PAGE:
South African President Cyril Ramaphosa on Tuesday brushed aside the possibility of US-imposed sanctions over South Africa's land reform efforts.
"There is no reason to believe any country will impose sanctions on South Africa for any actions that we take, actions that are constitutional, that are lawful and consistent with international law," Ramaphosa said while answering questions in the National Council of Provinces.
He was referring to speculations that the US might impose sanctions on South Africa's land reform. "Let's face it, what we are going through has evoked a lot of questions," Ramaphosa said.
Related story: President Ramaphosa: Black S. Africans can successfully own and manage land
In a tweet posted on August 22, US President Donald Trump criticized the South African government for "seizing land from white farmers."
Trump said he had asked his Secretary of State Michael Pompeo to closely study the South African land seizures and expropriation, and the large-scale killing of farmers. Trump's remarks sparked a diplomatic spat between the two countries.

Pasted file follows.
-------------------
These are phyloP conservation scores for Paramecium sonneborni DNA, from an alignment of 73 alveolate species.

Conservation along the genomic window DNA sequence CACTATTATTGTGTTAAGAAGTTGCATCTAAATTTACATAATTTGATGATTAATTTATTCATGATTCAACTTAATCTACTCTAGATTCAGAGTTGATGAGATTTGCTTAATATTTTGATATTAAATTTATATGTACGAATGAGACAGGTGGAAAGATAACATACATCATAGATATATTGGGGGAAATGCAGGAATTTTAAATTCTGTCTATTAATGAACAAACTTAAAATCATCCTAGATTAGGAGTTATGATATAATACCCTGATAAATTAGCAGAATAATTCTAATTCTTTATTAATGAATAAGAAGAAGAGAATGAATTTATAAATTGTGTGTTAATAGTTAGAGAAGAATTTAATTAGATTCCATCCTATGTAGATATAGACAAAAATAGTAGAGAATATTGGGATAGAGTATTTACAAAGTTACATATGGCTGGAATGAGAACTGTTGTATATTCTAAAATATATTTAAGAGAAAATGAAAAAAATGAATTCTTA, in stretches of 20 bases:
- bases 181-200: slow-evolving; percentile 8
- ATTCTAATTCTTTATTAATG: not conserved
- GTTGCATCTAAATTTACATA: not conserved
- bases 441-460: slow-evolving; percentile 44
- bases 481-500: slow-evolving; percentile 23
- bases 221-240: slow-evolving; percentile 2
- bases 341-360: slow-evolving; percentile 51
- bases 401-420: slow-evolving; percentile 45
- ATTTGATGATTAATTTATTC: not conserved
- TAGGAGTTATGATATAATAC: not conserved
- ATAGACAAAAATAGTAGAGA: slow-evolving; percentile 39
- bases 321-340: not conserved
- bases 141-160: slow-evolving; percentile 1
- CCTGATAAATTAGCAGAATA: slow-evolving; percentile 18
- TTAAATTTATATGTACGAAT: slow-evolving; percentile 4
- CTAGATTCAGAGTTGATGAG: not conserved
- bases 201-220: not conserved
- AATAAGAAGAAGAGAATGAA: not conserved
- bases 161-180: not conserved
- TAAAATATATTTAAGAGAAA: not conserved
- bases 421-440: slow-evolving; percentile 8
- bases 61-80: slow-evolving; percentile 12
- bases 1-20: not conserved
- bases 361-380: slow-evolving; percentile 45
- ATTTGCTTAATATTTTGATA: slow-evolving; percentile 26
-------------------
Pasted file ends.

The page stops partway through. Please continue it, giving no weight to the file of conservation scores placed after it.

South African Minister of International Relations and Cooperation Lindiwe Sisulu met with the American charge d'affaires in Pretoria and was also in contact with Pompeo over the matter, according to Ramaphosa.
Ramaphosa said his office had not received any communication from the US on the matter.
He said the government was ready to discuss its land reform plans with any country.
Ramaphosa pointed to "increasing consensus" at home and abroad that the accelerated land reform was essential for South Africa's well-being.
British Prime Minister Theresa May and Belgian Deputy Prime Minister and Foreign Affairs Minister Didier Reynders voiced support for and understanding of South Africa's land reform when they visited the country recently, said Ramaphosa.
Ramaphosa reiterated that his government would carry out the land reform in light with the Constitution and rule of law, in a way that will strengthen the property rights of all South Africans and not detrimental to the economy.
Illegal land grabs would not be tolerated, he said.
He also refuted the notion that blacks can't till the land and that South Africa would become another Zimbabwe or Venezuela where land reforms have failed.
Ramaphosa voiced confidence that South Africa would find solutions to its problems. "A lot of people bring good solutions that we should not reject out of hand," he said.